You could put together an entire book on the benefits of regular exercise. Exercise helps us to manage our weight, reduce our risk of heart disease, enhance our mood, elevate our energy, and promote better sleep, just to mention a handful of examples.
But what about our hearing? Can exercise also protect against age-related hearing loss?
According to a new study by the University of Florida, we can add improved hearing to the list of the perks of exercise. Here’s what they found.
Researchers at the University of Florida started by sorting the mice into two groups. The first group of mice had access to a running wheel while the second group did not. The researchers then calculated how far each of the mice ran independently on the wheel.
On average, the group of exercising mice ran 7.6 miles per day at 6 months (25 human years) and 2.5 miles per day at 24 months (60 human years). Researchers then contrasted this group of exercising mice with the control group of non-exercising mice.
Researchers contrasted the markers of inflammation in the group of exercising mice with the group of sedentary mice. The exercising group was able to keep most markers of inflammation to about one half the levels of the inactive group.
Why is this noteworthy? Researchers believe that age-related inflammation impairs the structures of the inner ear (strial capillaries and hair cells). In fact, the non-exercising mice with increased inflammation lost the structures of the inner ear at a much faster rate than the exercising group.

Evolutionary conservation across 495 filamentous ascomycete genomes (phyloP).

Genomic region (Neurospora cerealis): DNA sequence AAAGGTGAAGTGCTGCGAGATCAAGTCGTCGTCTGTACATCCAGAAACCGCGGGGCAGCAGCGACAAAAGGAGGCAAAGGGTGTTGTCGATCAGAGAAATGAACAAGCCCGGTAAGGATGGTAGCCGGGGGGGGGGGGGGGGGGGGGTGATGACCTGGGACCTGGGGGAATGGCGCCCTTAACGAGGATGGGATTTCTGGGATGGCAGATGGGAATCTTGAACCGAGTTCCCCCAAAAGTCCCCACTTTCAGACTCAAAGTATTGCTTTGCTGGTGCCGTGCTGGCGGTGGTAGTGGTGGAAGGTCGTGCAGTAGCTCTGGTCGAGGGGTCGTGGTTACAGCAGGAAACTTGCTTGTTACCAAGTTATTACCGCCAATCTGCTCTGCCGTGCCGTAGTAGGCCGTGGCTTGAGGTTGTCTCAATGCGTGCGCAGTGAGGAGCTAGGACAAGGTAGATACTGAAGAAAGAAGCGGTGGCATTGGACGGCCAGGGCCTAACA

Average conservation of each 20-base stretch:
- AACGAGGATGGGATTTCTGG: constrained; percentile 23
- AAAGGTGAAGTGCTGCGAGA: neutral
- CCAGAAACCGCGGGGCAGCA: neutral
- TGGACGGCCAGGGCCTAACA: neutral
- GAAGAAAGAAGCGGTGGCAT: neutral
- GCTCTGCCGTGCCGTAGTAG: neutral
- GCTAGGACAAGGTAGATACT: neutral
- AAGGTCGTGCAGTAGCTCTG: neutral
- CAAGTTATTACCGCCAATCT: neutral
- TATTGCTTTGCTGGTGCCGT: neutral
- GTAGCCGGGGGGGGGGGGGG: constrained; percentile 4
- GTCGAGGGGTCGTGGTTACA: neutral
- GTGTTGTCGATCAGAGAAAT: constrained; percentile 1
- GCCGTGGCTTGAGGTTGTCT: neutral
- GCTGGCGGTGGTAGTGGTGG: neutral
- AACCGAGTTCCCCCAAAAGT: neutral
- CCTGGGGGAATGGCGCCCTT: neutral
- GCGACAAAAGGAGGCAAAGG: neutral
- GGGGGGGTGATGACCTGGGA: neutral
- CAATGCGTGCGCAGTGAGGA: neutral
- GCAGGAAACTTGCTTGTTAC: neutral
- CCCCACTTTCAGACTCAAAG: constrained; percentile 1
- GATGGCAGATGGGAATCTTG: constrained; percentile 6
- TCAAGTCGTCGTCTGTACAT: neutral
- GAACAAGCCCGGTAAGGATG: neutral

This contributed to a 20 percent hearing loss in sedentary mice compared with a 5 percent hearing loss in the active mice.
For people, this indicates that age-related inflammation can injure the anatomy of the inner ear, bringing about age-related hearing loss. By exercising, however, inflammation can be lowered and the structures of the inner ear—in conjunction with hearing—can be maintained.
Additional studies are ongoing, but researchers believe that regular exercise prevents inflammation and generates growth factors that assist with blood flow and oxygenation of the inner ear. If that’s true, then physical exercise may be one of the most useful ways to prevent hearing loss into old age.
Just about two-thirds of those age 70 and older have age-related hearing loss. Identifying the factors that lead to hearing loss and the prevention of injury to the inner ear has the capacity to help millions of individuals.
Stay tuned for additional findings in 2017.